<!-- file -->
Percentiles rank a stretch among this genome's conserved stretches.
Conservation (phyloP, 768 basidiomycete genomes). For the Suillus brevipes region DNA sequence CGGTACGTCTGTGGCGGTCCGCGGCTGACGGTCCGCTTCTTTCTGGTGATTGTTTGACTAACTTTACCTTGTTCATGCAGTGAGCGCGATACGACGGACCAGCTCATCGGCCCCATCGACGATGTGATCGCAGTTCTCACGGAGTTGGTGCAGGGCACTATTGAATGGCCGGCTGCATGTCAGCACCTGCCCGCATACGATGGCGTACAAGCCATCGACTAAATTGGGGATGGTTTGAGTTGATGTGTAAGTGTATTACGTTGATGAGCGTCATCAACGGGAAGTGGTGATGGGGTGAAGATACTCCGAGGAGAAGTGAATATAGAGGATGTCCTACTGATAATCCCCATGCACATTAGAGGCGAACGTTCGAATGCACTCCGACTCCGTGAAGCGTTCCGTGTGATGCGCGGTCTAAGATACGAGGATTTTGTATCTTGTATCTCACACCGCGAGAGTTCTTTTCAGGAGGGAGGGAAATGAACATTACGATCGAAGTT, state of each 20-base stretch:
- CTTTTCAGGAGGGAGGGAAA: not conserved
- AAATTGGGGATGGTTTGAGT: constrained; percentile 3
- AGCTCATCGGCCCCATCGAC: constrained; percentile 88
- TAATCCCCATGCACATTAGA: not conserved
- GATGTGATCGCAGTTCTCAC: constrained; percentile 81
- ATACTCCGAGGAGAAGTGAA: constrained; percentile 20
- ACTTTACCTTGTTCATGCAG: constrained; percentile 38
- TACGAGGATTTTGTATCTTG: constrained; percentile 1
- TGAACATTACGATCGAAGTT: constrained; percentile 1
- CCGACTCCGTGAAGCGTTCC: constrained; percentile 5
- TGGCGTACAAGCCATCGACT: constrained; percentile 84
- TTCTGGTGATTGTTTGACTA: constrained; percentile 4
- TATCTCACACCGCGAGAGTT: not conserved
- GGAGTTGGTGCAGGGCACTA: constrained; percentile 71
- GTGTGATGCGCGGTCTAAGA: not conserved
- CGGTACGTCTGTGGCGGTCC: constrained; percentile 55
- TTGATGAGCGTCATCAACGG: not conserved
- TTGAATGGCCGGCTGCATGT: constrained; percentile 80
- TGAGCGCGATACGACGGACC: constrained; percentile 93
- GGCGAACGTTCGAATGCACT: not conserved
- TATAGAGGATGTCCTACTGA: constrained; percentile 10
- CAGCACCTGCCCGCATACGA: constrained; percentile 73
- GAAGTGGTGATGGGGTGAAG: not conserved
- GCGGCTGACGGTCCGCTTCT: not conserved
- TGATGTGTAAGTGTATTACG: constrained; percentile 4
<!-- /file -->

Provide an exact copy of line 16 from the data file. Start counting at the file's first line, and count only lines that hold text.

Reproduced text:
- GGAGTTGGTGCAGGGCACTA: constrained; percentile 71